The next case was against George DAVIS of Canandaigua, for embezzling abut 3,000 pounds of ice from his employer, Mr. G. R. FOX, of this place, last summer. This was a mixed affair; and several veteran litigants who figure frequently in the courts as witnesses or parties, were sworn to support a friend's or damage an enemy's character for truth and honesty. The jury found the prisoner guilty and he was fine $10.
Gilbert VAN HORN pleaded guilty to being intoxicated in a public place, and was fined $15.
Ontario Republican Times, Canandaigua, Wed, July 22, 1863, Pg 3, col 2 by: Dianne Thomas
In this village on Wednesday morning, the 8th instant, by Rev. A. H. LUNG, James B. CHAMBERLAIN of Canandaigua to Miss Alwida E. PRATT of Manchester.
In this village, on Thursday, the 15th instant, by the same, George PROUDFIT of Jackson, MI, to Maggie M. HERENDEEN of Canandaigua.
Deaths: On the 17th of May, 1863, Prudence, the beloved wife of Orra SPENCER, Esq., of Canadice, in the 70th years of her age. They were amongst the early settlers of Canadice and for 47 years had traveled the journey of life together. Aunt Prudy will be long remembered for her many social virtues and her sympathies were ever enlisted in every good work.
Ontario Republican Times, Canandaigua, NY Wed, Aug 26, 1863 by: Dianne Thomas
TICHNER - On the 17th instant, at his residence on the lake shore, about five miles from this village, Mr. Isaac M. TICHNER, in the 76ht years of his age. His illness was brief, but for the last few days very distressing. Having for many years lived a most exemplary christian life, his death was truly peaceful - as the christian can only die. He seemed to be just as well prepared to close up his earthly life and enter upon scenes of the future state, as if he had been long anticipating the hour of his decease. The funeral services were held at the Methodist church un this village, and were numerously attended by all classes of the community. He first united with the Methodist Episcopal church in Newark, NJ, where he was very useful and very highly esteemed. On coming to this vicinity, about 30 years ago, he transferred his membership to the M. E. Church in this village, and remained a most reliable, useful and esteemed member until the day of his death. He was an industrious, liberal, kind-hearted, upright many, universally respected and loved by all who knew him. A large family consisting of the widow, one son and several daughters, with other relations, are left to mourn his sudden departure.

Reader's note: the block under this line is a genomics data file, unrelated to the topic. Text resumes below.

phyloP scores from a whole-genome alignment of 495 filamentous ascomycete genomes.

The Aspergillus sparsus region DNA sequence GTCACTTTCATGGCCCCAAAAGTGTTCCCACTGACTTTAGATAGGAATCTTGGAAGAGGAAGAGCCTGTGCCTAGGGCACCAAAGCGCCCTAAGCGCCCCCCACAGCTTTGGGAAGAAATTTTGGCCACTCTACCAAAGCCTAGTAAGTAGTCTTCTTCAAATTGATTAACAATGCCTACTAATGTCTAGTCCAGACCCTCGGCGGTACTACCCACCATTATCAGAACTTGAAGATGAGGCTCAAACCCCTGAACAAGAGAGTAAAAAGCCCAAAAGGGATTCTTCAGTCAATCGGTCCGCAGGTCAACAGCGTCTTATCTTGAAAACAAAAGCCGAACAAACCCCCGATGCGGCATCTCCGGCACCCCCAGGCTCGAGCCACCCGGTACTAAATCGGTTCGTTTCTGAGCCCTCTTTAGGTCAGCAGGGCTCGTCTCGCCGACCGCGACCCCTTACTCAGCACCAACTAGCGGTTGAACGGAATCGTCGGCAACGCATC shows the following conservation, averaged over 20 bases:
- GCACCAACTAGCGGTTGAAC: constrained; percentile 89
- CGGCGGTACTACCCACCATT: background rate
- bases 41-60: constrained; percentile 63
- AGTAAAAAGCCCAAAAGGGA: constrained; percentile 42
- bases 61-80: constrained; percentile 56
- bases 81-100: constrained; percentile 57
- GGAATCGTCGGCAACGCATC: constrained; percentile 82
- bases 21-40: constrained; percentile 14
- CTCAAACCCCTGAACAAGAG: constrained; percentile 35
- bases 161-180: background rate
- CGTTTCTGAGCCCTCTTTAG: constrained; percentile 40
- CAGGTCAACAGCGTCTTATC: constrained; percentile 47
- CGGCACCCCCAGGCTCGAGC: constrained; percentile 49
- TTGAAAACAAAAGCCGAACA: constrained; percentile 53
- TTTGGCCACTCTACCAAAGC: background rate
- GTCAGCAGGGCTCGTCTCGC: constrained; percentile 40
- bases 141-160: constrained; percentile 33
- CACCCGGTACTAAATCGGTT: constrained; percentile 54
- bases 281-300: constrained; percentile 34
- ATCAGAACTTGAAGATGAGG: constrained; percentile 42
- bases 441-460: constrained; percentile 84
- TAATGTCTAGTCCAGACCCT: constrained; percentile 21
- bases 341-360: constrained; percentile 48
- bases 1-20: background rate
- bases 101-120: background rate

WOOD - In West Bloomfield, August 6, 1863, of diphtheria, Josephine M., youngest daughter of Carlton WOOD, Esq., aged 17 years. Seldom it becomes the lot of mortal hand to chronicle the death of one so pure and gentle as she, whose soul has thus suddenly taken its flight to realms of the blest. Her life was one continuous path toward the haven she has now reached and shone a bright example of "the pure in heart", to whom the Lord has promised that "they shall see God". Reared amid a large circle of brothers and sisters, beneath the fostering cared of a doting father and hopeful mother, who has already passed on before, she, year by year, grew to be the center where all hearts tended in loving rivalry, each striving, forgetful of self, to minister to her comfort.
Her beautiful face ever had a ready smile to gladden the heart, bet it ever so lowly, and a kind word to give or a teat to shed that might health the afflicted breast. Through all the trials and vexatious of every day life, or the weary pangs of fatal disease, none ever heard her sweet voice, utter one word of complaint, but as if she had already been enrolled with the angel band above, so she lived, and so she died, a model of Christian meekness and grace. As a blessed assurance to the stricken ones left behind, her sister angels descended from heaven and soothed her dying pillow, and the mother's loved presence and radiant wings blent themselves with her last dreams and beckoned on the dying one to the abode of her Savior. Calmly as an infant drops in its peaceful slumber, with a sigh, she sank to her immortal rest, and as the heartbroken sobs of the loves ones on earth died upon her ear, she was welcomed by joyful acclamations to the Paradise of God.